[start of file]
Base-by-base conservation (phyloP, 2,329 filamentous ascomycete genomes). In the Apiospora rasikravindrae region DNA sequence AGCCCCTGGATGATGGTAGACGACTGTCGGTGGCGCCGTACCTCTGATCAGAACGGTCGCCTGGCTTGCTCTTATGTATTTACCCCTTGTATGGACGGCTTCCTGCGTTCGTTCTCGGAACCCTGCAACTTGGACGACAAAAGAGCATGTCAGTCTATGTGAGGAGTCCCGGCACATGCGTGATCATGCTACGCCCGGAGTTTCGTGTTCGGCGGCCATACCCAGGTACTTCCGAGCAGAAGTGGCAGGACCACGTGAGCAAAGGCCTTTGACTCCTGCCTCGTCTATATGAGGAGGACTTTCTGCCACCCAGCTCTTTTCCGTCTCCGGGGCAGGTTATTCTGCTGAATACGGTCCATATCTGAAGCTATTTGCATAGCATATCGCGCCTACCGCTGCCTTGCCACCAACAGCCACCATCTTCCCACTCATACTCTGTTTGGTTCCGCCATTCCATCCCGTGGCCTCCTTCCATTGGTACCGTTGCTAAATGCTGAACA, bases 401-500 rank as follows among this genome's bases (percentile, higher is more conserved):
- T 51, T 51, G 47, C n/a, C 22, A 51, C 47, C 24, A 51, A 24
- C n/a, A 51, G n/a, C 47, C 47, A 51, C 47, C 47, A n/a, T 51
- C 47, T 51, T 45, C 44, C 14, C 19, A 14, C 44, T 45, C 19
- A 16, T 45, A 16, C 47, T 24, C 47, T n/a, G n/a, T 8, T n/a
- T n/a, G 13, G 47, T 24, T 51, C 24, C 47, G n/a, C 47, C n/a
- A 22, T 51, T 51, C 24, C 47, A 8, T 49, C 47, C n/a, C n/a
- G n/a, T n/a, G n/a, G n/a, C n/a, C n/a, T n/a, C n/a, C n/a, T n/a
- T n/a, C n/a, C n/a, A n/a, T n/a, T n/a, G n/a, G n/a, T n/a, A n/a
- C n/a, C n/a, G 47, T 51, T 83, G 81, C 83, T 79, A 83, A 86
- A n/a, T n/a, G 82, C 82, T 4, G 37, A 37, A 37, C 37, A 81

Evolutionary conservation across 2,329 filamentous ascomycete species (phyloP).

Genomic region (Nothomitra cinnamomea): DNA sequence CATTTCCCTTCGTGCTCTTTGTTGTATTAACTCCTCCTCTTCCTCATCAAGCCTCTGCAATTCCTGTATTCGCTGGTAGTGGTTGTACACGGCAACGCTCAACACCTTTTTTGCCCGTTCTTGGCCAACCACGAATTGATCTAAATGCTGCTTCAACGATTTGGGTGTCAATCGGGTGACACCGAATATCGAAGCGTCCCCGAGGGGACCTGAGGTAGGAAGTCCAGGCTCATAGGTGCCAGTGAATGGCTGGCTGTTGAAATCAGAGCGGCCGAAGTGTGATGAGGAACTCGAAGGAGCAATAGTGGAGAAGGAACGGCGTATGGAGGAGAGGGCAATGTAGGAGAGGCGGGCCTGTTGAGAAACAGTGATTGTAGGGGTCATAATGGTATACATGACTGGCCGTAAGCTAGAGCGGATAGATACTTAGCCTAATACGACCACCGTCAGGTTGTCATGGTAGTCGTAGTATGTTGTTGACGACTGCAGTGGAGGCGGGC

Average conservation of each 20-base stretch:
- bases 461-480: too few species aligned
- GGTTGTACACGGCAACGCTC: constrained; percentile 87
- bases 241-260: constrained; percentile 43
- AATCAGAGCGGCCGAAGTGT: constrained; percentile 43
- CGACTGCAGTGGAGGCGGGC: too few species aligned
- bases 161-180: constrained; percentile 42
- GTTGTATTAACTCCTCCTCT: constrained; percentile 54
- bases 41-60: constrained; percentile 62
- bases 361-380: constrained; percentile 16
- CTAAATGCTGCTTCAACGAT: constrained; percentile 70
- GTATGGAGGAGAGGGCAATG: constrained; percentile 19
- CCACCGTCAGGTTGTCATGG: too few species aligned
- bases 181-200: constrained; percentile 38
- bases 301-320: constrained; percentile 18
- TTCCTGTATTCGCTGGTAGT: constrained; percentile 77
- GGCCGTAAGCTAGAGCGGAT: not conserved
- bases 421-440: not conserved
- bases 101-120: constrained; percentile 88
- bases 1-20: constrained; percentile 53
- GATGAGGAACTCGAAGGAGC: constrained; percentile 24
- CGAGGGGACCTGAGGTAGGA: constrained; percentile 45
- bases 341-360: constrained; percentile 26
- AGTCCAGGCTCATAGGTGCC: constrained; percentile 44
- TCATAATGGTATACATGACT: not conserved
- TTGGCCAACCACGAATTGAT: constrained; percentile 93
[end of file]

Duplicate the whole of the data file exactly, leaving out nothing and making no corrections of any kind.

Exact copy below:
Base-by-base conservation (phyloP, 2,329 filamentous ascomycete genomes). In the Apiospora rasikravindrae region DNA sequence AGCCCCTGGATGATGGTAGACGACTGTCGGTGGCGCCGTACCTCTGATCAGAACGGTCGCCTGGCTTGCTCTTATGTATTTACCCCTTGTATGGACGGCTTCCTGCGTTCGTTCTCGGAACCCTGCAACTTGGACGACAAAAGAGCATGTCAGTCTATGTGAGGAGTCCCGGCACATGCGTGATCATGCTACGCCCGGAGTTTCGTGTTCGGCGGCCATACCCAGGTACTTCCGAGCAGAAGTGGCAGGACCACGTGAGCAAAGGCCTTTGACTCCTGCCTCGTCTATATGAGGAGGACTTTCTGCCACCCAGCTCTTTTCCGTCTCCGGGGCAGGTTATTCTGCTGAATACGGTCCATATCTGAAGCTATTTGCATAGCATATCGCGCCTACCGCTGCCTTGCCACCAACAGCCACCATCTTCCCACTCATACTCTGTTTGGTTCCGCCATTCCATCCCGTGGCCTCCTTCCATTGGTACCGTTGCTAAATGCTGAACA, bases 401-500 rank as follows among this genome's bases (percentile, higher is more conserved):
- T 51, T 51, G 47, C n/a, C 22, A 51, C 47, C 24, A 51, A 24
- C n/a, A 51, G n/a, C 47, C 47, A 51, C 47, C 47, A n/a, T 51
- C 47, T 51, T 45, C 44, C 14, C 19, A 14, C 44, T 45, C 19
- A 16, T 45, A 16, C 47, T 24, C 47, T n/a, G n/a, T 8, T n/a
- T n/a, G 13, G 47, T 24, T 51, C 24, C 47, G n/a, C 47, C n/a
- A 22, T 51, T 51, C 24, C 47, A 8, T 49, C 47, C n/a, C n/a
- G n/a, T n/a, G n/a, G n/a, C n/a, C n/a, T n/a, C n/a, C n/a, T n/a
- T n/a, C n/a, C n/a, A n/a, T n/a, T n/a, G n/a, G n/a, T n/a, A n/a
- C n/a, C n/a, G 47, T 51, T 83, G 81, C 83, T 79, A 83, A 86
- A n/a, T n/a, G 82, C 82, T 4, G 37, A 37, A 37, C 37, A 81

Evolutionary conservation across 2,329 filamentous ascomycete species (phyloP).

Genomic region (Nothomitra cinnamomea): DNA sequence CATTTCCCTTCGTGCTCTTTGTTGTATTAACTCCTCCTCTTCCTCATCAAGCCTCTGCAATTCCTGTATTCGCTGGTAGTGGTTGTACACGGCAACGCTCAACACCTTTTTTGCCCGTTCTTGGCCAACCACGAATTGATCTAAATGCTGCTTCAACGATTTGGGTGTCAATCGGGTGACACCGAATATCGAAGCGTCCCCGAGGGGACCTGAGGTAGGAAGTCCAGGCTCATAGGTGCCAGTGAATGGCTGGCTGTTGAAATCAGAGCGGCCGAAGTGTGATGAGGAACTCGAAGGAGCAATAGTGGAGAAGGAACGGCGTATGGAGGAGAGGGCAATGTAGGAGAGGCGGGCCTGTTGAGAAACAGTGATTGTAGGGGTCATAATGGTATACATGACTGGCCGTAAGCTAGAGCGGATAGATACTTAGCCTAATACGACCACCGTCAGGTTGTCATGGTAGTCGTAGTATGTTGTTGACGACTGCAGTGGAGGCGGGC

Average conservation of each 20-base stretch:
- bases 461-480: too few species aligned
- GGTTGTACACGGCAACGCTC: constrained; percentile 87
- bases 241-260: constrained; percentile 43
- AATCAGAGCGGCCGAAGTGT: constrained; percentile 43
- CGACTGCAGTGGAGGCGGGC: too few species aligned
- bases 161-180: constrained; percentile 42
- GTTGTATTAACTCCTCCTCT: constrained; percentile 54
- bases 41-60: constrained; percentile 62
- bases 361-380: constrained; percentile 16
- CTAAATGCTGCTTCAACGAT: constrained; percentile 70
- GTATGGAGGAGAGGGCAATG: constrained; percentile 19
- CCACCGTCAGGTTGTCATGG: too few species aligned
- bases 181-200: constrained; percentile 38
- bases 301-320: constrained; percentile 18
- TTCCTGTATTCGCTGGTAGT: constrained; percentile 77
- GGCCGTAAGCTAGAGCGGAT: not conserved
- bases 421-440: not conserved
- bases 101-120: constrained; percentile 88
- bases 1-20: constrained; percentile 53
- GATGAGGAACTCGAAGGAGC: constrained; percentile 24
- CGAGGGGACCTGAGGTAGGA: constrained; percentile 45
- bases 341-360: constrained; percentile 26
- AGTCCAGGCTCATAGGTGCC: constrained; percentile 44
- TCATAATGGTATACATGACT: not conserved
- TTGGCCAACCACGAATTGAT: constrained; percentile 93